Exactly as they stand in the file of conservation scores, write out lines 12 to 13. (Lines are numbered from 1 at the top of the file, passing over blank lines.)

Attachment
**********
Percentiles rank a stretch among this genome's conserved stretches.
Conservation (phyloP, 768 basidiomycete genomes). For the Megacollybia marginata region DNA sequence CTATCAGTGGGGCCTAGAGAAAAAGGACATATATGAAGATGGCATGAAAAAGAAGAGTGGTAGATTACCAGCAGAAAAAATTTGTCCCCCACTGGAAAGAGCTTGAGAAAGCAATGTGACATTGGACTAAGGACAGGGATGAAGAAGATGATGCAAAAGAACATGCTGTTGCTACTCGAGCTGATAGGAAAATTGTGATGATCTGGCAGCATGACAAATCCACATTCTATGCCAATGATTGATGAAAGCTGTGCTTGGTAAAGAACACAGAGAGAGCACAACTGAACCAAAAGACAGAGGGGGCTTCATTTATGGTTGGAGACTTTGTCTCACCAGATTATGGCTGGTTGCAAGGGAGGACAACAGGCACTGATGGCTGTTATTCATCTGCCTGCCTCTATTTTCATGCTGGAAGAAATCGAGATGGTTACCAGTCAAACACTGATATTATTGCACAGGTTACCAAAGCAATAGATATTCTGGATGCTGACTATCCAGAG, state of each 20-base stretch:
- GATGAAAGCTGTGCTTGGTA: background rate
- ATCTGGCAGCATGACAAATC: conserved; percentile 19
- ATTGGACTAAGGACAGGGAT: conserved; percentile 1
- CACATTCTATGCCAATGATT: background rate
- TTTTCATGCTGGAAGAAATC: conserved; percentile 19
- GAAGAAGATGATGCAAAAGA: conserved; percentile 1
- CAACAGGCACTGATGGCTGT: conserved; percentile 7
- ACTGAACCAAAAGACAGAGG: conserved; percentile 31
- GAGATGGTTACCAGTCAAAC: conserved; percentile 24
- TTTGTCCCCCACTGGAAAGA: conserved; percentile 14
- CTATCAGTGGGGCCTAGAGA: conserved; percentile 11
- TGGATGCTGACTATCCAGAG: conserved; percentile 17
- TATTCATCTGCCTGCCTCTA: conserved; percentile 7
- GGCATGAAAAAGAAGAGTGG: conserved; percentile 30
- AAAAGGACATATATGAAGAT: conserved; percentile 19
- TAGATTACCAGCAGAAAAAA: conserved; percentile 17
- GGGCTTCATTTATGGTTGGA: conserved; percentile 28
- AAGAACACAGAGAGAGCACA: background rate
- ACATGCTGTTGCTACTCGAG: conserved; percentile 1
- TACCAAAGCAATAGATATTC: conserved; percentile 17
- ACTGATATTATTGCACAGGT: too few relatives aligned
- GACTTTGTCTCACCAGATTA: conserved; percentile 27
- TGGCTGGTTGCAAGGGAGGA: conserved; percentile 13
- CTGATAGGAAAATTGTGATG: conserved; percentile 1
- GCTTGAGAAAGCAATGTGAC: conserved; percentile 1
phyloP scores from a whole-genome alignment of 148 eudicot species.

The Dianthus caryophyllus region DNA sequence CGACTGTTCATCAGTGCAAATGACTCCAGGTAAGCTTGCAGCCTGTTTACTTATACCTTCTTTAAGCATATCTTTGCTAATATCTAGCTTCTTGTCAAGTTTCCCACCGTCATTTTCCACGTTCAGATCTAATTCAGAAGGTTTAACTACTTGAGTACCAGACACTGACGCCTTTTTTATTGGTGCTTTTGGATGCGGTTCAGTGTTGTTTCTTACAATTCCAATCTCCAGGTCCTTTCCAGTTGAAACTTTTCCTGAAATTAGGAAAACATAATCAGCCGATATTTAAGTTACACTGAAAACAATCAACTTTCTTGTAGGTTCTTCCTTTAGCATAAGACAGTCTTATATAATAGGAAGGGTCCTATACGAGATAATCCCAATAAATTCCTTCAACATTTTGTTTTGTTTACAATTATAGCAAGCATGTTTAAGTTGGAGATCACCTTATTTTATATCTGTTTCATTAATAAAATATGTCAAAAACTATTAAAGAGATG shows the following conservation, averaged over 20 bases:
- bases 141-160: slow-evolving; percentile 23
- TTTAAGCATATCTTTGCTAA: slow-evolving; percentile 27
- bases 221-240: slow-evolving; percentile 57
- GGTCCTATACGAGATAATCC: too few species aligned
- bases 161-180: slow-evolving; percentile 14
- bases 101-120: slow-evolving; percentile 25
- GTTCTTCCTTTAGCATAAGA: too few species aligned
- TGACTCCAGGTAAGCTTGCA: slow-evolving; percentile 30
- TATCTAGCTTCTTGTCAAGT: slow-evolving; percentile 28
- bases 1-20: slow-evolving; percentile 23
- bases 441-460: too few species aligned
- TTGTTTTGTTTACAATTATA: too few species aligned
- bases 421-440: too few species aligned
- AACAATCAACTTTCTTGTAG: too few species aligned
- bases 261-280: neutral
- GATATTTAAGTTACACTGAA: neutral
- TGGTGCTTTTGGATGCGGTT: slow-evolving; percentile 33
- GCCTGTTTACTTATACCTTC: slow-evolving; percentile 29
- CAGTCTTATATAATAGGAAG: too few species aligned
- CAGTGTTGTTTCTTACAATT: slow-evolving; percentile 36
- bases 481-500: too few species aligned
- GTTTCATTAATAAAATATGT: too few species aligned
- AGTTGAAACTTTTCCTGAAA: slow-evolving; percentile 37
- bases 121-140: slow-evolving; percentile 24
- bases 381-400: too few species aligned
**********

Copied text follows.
- TTTGTCCCCCACTGGAAAGA: conserved; percentile 14
- CTATCAGTGGGGCCTAGAGA: conserved; percentile 11